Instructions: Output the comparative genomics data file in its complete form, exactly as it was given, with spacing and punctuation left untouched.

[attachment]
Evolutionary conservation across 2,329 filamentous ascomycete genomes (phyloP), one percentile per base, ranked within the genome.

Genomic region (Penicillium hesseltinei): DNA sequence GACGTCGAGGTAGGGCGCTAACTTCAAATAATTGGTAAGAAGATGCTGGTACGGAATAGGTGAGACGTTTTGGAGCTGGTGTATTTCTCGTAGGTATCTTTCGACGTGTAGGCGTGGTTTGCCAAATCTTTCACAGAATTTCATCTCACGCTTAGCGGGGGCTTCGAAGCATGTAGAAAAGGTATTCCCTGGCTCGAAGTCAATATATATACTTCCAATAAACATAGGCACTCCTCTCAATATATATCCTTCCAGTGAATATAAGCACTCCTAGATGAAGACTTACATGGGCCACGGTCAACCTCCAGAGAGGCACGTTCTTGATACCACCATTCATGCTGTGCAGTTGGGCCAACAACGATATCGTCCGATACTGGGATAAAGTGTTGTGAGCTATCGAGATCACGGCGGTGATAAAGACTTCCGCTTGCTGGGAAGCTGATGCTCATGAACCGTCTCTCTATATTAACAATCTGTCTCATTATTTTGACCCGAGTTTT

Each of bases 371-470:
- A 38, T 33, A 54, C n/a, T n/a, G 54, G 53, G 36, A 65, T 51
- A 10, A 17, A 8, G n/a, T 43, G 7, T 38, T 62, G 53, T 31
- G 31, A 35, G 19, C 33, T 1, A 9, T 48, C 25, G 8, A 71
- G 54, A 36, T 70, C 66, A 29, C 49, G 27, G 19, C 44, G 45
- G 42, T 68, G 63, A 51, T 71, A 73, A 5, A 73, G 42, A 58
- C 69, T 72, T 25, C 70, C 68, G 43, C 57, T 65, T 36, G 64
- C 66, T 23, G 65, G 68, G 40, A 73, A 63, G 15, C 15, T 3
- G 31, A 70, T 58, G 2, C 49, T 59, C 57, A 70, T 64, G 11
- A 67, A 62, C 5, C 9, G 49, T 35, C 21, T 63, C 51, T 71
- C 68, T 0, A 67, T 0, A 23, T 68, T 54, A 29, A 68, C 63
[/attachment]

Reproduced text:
Evolutionary conservation across 2,329 filamentous ascomycete genomes (phyloP), one percentile per base, ranked within the genome.

Genomic region (Penicillium hesseltinei): DNA sequence GACGTCGAGGTAGGGCGCTAACTTCAAATAATTGGTAAGAAGATGCTGGTACGGAATAGGTGAGACGTTTTGGAGCTGGTGTATTTCTCGTAGGTATCTTTCGACGTGTAGGCGTGGTTTGCCAAATCTTTCACAGAATTTCATCTCACGCTTAGCGGGGGCTTCGAAGCATGTAGAAAAGGTATTCCCTGGCTCGAAGTCAATATATATACTTCCAATAAACATAGGCACTCCTCTCAATATATATCCTTCCAGTGAATATAAGCACTCCTAGATGAAGACTTACATGGGCCACGGTCAACCTCCAGAGAGGCACGTTCTTGATACCACCATTCATGCTGTGCAGTTGGGCCAACAACGATATCGTCCGATACTGGGATAAAGTGTTGTGAGCTATCGAGATCACGGCGGTGATAAAGACTTCCGCTTGCTGGGAAGCTGATGCTCATGAACCGTCTCTCTATATTAACAATCTGTCTCATTATTTTGACCCGAGTTTT

Each of bases 371-470:
- A 38, T 33, A 54, C n/a, T n/a, G 54, G 53, G 36, A 65, T 51
- A 10, A 17, A 8, G n/a, T 43, G 7, T 38, T 62, G 53, T 31
- G 31, A 35, G 19, C 33, T 1, A 9, T 48, C 25, G 8, A 71
- G 54, A 36, T 70, C 66, A 29, C 49, G 27, G 19, C 44, G 45
- G 42, T 68, G 63, A 51, T 71, A 73, A 5, A 73, G 42, A 58
- C 69, T 72, T 25, C 70, C 68, G 43, C 57, T 65, T 36, G 64
- C 66, T 23, G 65, G 68, G 40, A 73, A 63, G 15, C 15, T 3
- G 31, A 70, T 58, G 2, C 49, T 59, C 57, A 70, T 64, G 11
- A 67, A 62, C 5, C 9, G 49, T 35, C 21, T 63, C 51, T 71
- C 68, T 0, A 67, T 0, A 23, T 68, T 54, A 29, A 68, C 63